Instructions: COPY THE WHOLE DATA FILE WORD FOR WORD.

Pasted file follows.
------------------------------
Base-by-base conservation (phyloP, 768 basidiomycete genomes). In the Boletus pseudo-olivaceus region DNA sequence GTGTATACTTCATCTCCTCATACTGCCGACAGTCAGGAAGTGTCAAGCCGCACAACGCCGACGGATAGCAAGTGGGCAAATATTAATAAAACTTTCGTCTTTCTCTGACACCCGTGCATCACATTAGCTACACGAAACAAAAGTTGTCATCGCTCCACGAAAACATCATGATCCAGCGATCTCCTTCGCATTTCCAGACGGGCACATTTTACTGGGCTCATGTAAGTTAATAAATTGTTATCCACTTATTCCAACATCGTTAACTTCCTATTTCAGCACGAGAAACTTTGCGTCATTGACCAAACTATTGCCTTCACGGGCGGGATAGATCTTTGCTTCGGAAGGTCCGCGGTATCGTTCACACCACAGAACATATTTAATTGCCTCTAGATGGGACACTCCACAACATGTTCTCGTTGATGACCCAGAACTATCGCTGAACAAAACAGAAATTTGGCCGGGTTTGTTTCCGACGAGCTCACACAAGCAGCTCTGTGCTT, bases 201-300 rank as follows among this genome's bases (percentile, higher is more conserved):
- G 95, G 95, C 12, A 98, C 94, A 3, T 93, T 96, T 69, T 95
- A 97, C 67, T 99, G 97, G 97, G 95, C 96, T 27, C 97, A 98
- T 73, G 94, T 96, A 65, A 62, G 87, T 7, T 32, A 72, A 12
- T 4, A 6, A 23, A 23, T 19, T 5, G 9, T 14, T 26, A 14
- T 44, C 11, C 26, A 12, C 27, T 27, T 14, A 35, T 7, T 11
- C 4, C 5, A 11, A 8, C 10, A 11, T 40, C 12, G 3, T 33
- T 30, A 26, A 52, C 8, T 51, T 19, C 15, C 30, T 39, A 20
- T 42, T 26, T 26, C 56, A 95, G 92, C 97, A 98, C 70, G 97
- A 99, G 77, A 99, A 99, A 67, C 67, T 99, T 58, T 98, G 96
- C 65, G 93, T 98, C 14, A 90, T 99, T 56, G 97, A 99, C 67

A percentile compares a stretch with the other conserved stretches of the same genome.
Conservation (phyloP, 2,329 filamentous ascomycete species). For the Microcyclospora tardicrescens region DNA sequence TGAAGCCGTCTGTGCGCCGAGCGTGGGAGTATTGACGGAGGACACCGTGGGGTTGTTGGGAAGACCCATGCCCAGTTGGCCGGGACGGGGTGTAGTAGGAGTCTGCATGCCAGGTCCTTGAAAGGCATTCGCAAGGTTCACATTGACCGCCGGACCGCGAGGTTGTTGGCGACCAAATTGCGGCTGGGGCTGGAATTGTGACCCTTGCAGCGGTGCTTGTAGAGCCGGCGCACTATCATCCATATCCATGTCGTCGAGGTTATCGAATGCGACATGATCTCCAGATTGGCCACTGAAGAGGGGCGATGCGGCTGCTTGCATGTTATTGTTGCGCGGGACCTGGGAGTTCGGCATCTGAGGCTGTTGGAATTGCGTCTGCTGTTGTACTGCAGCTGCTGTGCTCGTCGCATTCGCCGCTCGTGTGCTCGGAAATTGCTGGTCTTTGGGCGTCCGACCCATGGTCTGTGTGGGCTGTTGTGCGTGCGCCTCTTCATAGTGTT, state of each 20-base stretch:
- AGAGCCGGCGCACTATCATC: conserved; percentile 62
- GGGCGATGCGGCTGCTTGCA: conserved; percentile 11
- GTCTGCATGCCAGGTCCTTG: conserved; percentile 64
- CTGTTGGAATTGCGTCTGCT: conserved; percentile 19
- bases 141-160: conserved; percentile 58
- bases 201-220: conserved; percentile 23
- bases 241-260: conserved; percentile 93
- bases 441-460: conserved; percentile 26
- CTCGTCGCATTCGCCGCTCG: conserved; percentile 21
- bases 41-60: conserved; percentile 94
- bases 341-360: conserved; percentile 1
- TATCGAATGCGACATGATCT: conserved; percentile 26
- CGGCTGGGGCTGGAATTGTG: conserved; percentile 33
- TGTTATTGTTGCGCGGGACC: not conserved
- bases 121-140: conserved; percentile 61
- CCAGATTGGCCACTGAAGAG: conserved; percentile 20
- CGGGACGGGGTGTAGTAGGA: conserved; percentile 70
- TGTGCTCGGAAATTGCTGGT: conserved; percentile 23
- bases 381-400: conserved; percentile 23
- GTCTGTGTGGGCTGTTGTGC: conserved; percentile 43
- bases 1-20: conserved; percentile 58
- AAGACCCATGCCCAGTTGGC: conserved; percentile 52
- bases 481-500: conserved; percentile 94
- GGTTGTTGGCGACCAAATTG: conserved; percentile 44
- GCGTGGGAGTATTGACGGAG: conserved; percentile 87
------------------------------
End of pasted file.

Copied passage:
Base-by-base conservation (phyloP, 768 basidiomycete genomes). In the Boletus pseudo-olivaceus region DNA sequence GTGTATACTTCATCTCCTCATACTGCCGACAGTCAGGAAGTGTCAAGCCGCACAACGCCGACGGATAGCAAGTGGGCAAATATTAATAAAACTTTCGTCTTTCTCTGACACCCGTGCATCACATTAGCTACACGAAACAAAAGTTGTCATCGCTCCACGAAAACATCATGATCCAGCGATCTCCTTCGCATTTCCAGACGGGCACATTTTACTGGGCTCATGTAAGTTAATAAATTGTTATCCACTTATTCCAACATCGTTAACTTCCTATTTCAGCACGAGAAACTTTGCGTCATTGACCAAACTATTGCCTTCACGGGCGGGATAGATCTTTGCTTCGGAAGGTCCGCGGTATCGTTCACACCACAGAACATATTTAATTGCCTCTAGATGGGACACTCCACAACATGTTCTCGTTGATGACCCAGAACTATCGCTGAACAAAACAGAAATTTGGCCGGGTTTGTTTCCGACGAGCTCACACAAGCAGCTCTGTGCTT, bases 201-300 rank as follows among this genome's bases (percentile, higher is more conserved):
- G 95, G 95, C 12, A 98, C 94, A 3, T 93, T 96, T 69, T 95
- A 97, C 67, T 99, G 97, G 97, G 95, C 96, T 27, C 97, A 98
- T 73, G 94, T 96, A 65, A 62, G 87, T 7, T 32, A 72, A 12
- T 4, A 6, A 23, A 23, T 19, T 5, G 9, T 14, T 26, A 14
- T 44, C 11, C 26, A 12, C 27, T 27, T 14, A 35, T 7, T 11
- C 4, C 5, A 11, A 8, C 10, A 11, T 40, C 12, G 3, T 33
- T 30, A 26, A 52, C 8, T 51, T 19, C 15, C 30, T 39, A 20
- T 42, T 26, T 26, C 56, A 95, G 92, C 97, A 98, C 70, G 97
- A 99, G 77, A 99, A 99, A 67, C 67, T 99, T 58, T 98, G 96
- C 65, G 93, T 98, C 14, A 90, T 99, T 56, G 97, A 99, C 67

A percentile compares a stretch with the other conserved stretches of the same genome.
Conservation (phyloP, 2,329 filamentous ascomycete species). For the Microcyclospora tardicrescens region DNA sequence TGAAGCCGTCTGTGCGCCGAGCGTGGGAGTATTGACGGAGGACACCGTGGGGTTGTTGGGAAGACCCATGCCCAGTTGGCCGGGACGGGGTGTAGTAGGAGTCTGCATGCCAGGTCCTTGAAAGGCATTCGCAAGGTTCACATTGACCGCCGGACCGCGAGGTTGTTGGCGACCAAATTGCGGCTGGGGCTGGAATTGTGACCCTTGCAGCGGTGCTTGTAGAGCCGGCGCACTATCATCCATATCCATGTCGTCGAGGTTATCGAATGCGACATGATCTCCAGATTGGCCACTGAAGAGGGGCGATGCGGCTGCTTGCATGTTATTGTTGCGCGGGACCTGGGAGTTCGGCATCTGAGGCTGTTGGAATTGCGTCTGCTGTTGTACTGCAGCTGCTGTGCTCGTCGCATTCGCCGCTCGTGTGCTCGGAAATTGCTGGTCTTTGGGCGTCCGACCCATGGTCTGTGTGGGCTGTTGTGCGTGCGCCTCTTCATAGTGTT, state of each 20-base stretch:
- AGAGCCGGCGCACTATCATC: conserved; percentile 62
- GGGCGATGCGGCTGCTTGCA: conserved; percentile 11
- GTCTGCATGCCAGGTCCTTG: conserved; percentile 64
- CTGTTGGAATTGCGTCTGCT: conserved; percentile 19
- bases 141-160: conserved; percentile 58
- bases 201-220: conserved; percentile 23
- bases 241-260: conserved; percentile 93
- bases 441-460: conserved; percentile 26
- CTCGTCGCATTCGCCGCTCG: conserved; percentile 21
- bases 41-60: conserved; percentile 94
- bases 341-360: conserved; percentile 1
- TATCGAATGCGACATGATCT: conserved; percentile 26
- CGGCTGGGGCTGGAATTGTG: conserved; percentile 33
- TGTTATTGTTGCGCGGGACC: not conserved
- bases 121-140: conserved; percentile 61
- CCAGATTGGCCACTGAAGAG: conserved; percentile 20
- CGGGACGGGGTGTAGTAGGA: conserved; percentile 70
- TGTGCTCGGAAATTGCTGGT: conserved; percentile 23
- bases 381-400: conserved; percentile 23
- GTCTGTGTGGGCTGTTGTGC: conserved; percentile 43
- bases 1-20: conserved; percentile 58
- AAGACCCATGCCCAGTTGGC: conserved; percentile 52
- bases 481-500: conserved; percentile 94
- GGTTGTTGGCGACCAAATTG: conserved; percentile 44
- GCGTGGGAGTATTGACGGAG: conserved; percentile 87